Candid Jesus: “Something Hopeful"

Sunday

Jesus’ final “candid conversation” with his followers while here on earth was a hopeful one, and it’s the essence of the Good News we proclaim. But it was a bit confusing to his disciples; Jesus was leaving them, but his Ascension into heaven was not the end – it was just the beginning. With his words, he gave them (and us) an ultimate purpose for now, as well as an ultimate hope for the future. 

1. You Have Something to Say and Do (Acts 1:4-8) 

- Even after all of his teaching, the disciples (apostles) still didn’t fully understand what Jesus’ new Kingdom was about – they were still thinking it would be a kingdom of military power that would throw off Rome’s rule over Israel. But Jesus sets them straight once again: they aren’t to worry about earthly kingdoms, but they do have a mission – to tell the world about King Jesus as his “witnesses.” 

- Jesus uses language we’re not entirely familiar with – the language of the arrival of a king. As his “witnesses,” Jesus wants the apostles to announce to the world that a new King has come – Jesus – and that he will lead “the Kingdom of Heaven.” As Jesus’ followers today, we share that mission, but we don’t have to do it on our own – Jesus promises that when we choose to trust that he is the risen King, we receive the power of the Holy Spirit to do our jobs as his “witnesses.” 


2. There’s Something You Should Know: Heaven is Now, but Not Yet (Acts 1:9-11; 2 Corinthians 4:18) 

- Right after Jesus gives the apostles (and us) their marching orders, he ascended “into a cloud” (i.e., into heaven). In doing so, Jesus sent the message that he is a King beyond any that the world had known – the real and authentic ruler of the world. “Take note: this is my kingdom, and I am the King.” 

- The apostles were no doubt confused; Jesus had told them about how they would be given power to proclaim that he was now the King of the world, and then he disappeared into heaven. Which is it? Is Jesus the King now, or is he coming back later to take over his kingdom? As the two angels at the Ascension made clear, both things are true. 

- Jesus will one day return to earth as its all-powerful and rightful King, bringing justice and setting all things to right. But his kingdom is also here now, and his power among us is real. Heaven – the kingdom of God’s eternal rule – is now, but it’s also not yet. 

- This dichotomy has often caused the Christian church to focus on the wrong thing – a partial gospel. We can get so wrapped up with the “not yet” that Christianity becomes all about “getting people into heaven” when they die. But Jesus told us that the Kingdom of Heaven is now, and the power to spread that kingdom is already available to us. One day it will be completely fulfilled and visible, but it’s also here now – and our mission is to live like that’s true, using that power to live lives that show and tell people about King Jesus and his love for them.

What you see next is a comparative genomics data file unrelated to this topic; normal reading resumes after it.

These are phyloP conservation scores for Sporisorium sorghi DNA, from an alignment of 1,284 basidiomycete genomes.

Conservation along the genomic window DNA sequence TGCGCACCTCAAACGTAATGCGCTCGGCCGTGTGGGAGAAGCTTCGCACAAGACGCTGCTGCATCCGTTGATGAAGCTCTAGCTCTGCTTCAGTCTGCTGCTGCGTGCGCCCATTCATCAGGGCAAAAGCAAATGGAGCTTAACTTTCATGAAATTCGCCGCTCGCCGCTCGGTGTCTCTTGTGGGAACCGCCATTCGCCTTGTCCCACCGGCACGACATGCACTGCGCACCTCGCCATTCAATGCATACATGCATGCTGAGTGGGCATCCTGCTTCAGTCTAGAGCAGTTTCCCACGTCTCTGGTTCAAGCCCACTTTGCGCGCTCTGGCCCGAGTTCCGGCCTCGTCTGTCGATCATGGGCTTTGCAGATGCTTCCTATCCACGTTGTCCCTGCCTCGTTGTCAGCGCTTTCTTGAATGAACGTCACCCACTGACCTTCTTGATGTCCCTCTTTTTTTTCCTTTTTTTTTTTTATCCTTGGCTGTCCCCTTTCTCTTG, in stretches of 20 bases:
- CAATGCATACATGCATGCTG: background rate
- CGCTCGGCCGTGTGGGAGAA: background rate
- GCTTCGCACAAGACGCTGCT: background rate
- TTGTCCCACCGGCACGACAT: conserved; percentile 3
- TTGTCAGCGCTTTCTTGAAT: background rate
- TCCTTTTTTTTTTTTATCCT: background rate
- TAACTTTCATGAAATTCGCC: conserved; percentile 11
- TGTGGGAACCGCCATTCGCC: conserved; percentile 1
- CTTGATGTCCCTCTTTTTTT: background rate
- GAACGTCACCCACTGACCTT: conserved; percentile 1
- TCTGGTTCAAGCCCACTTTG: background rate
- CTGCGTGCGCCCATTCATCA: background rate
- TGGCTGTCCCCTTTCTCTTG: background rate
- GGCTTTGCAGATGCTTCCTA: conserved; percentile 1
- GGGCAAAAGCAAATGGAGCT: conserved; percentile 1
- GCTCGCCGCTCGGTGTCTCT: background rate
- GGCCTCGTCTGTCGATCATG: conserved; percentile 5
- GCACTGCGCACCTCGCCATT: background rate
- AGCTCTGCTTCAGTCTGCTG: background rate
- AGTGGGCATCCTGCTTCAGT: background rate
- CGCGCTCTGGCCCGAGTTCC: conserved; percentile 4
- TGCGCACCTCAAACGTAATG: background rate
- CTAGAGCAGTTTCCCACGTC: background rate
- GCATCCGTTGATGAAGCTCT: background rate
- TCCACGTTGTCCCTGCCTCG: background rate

ADDITIONAL SCRIPTURE 

These passages may provide additional insights related to the subject of this week’s message. All verses are NLT unless otherwise noted. 

Psalms 73:24-26; Matthew 6:31-33; Luke 17:20-21; Philippians 3:20; Philippians 4:10-13; Revelation 21:1-4 

Video of the Week: Heaven and Earth by the Bible Project 

QUESTIONS FOR REFLECTION AND DISCUSSION 

1. As you’ve thought about the Christian faith, do you see it more as a faith that’s about “getting people into heaven” or about a kingdom that’s already here on earth now? Explain your answer. 


2. As we work to grow the Christian church, which of those things would you say is most important for us to emphasize? Explain your answer. 


3. Read Acts 1:6-8 again. Jesus tells the apostles that their (and our) new job was to be his “witnesses” throughout the world. What do you think he had in mind when he used the word “witness” for what he wanted to do? What comes to your mind when you hear that word today? 


4. The Greek word used in Acts for “witnesses” is the same word from which we get the English word “martyrs.” Knowing that, do you think Jesus intended that we somehow be “martyrs” as we show and tell people about him as his “witnesses”? Explain your answer. 


5. The power of the Holy Spirit that Jesus promised can be seen to be three-fold: first, the power he gave the apostles to do supernatural acts; second, the power he gives us to understand the Word of God; and third, the power he gives us to “stand” – to endure trials, difficulties and suffering as his witnesses. Why is that third power so important as we attempt to live lives that show and tell people about Jesus? 


6. Most people – even those with no religious faith – can understand the idea of going to “heaven” (i.e., a place of perfection) after we die. How would you explain to someone with no knowledge of Christianity what it means that Jesus has established his kingdom (“the Kingdom of Heaven”) here and now? What’s the proof of that? 

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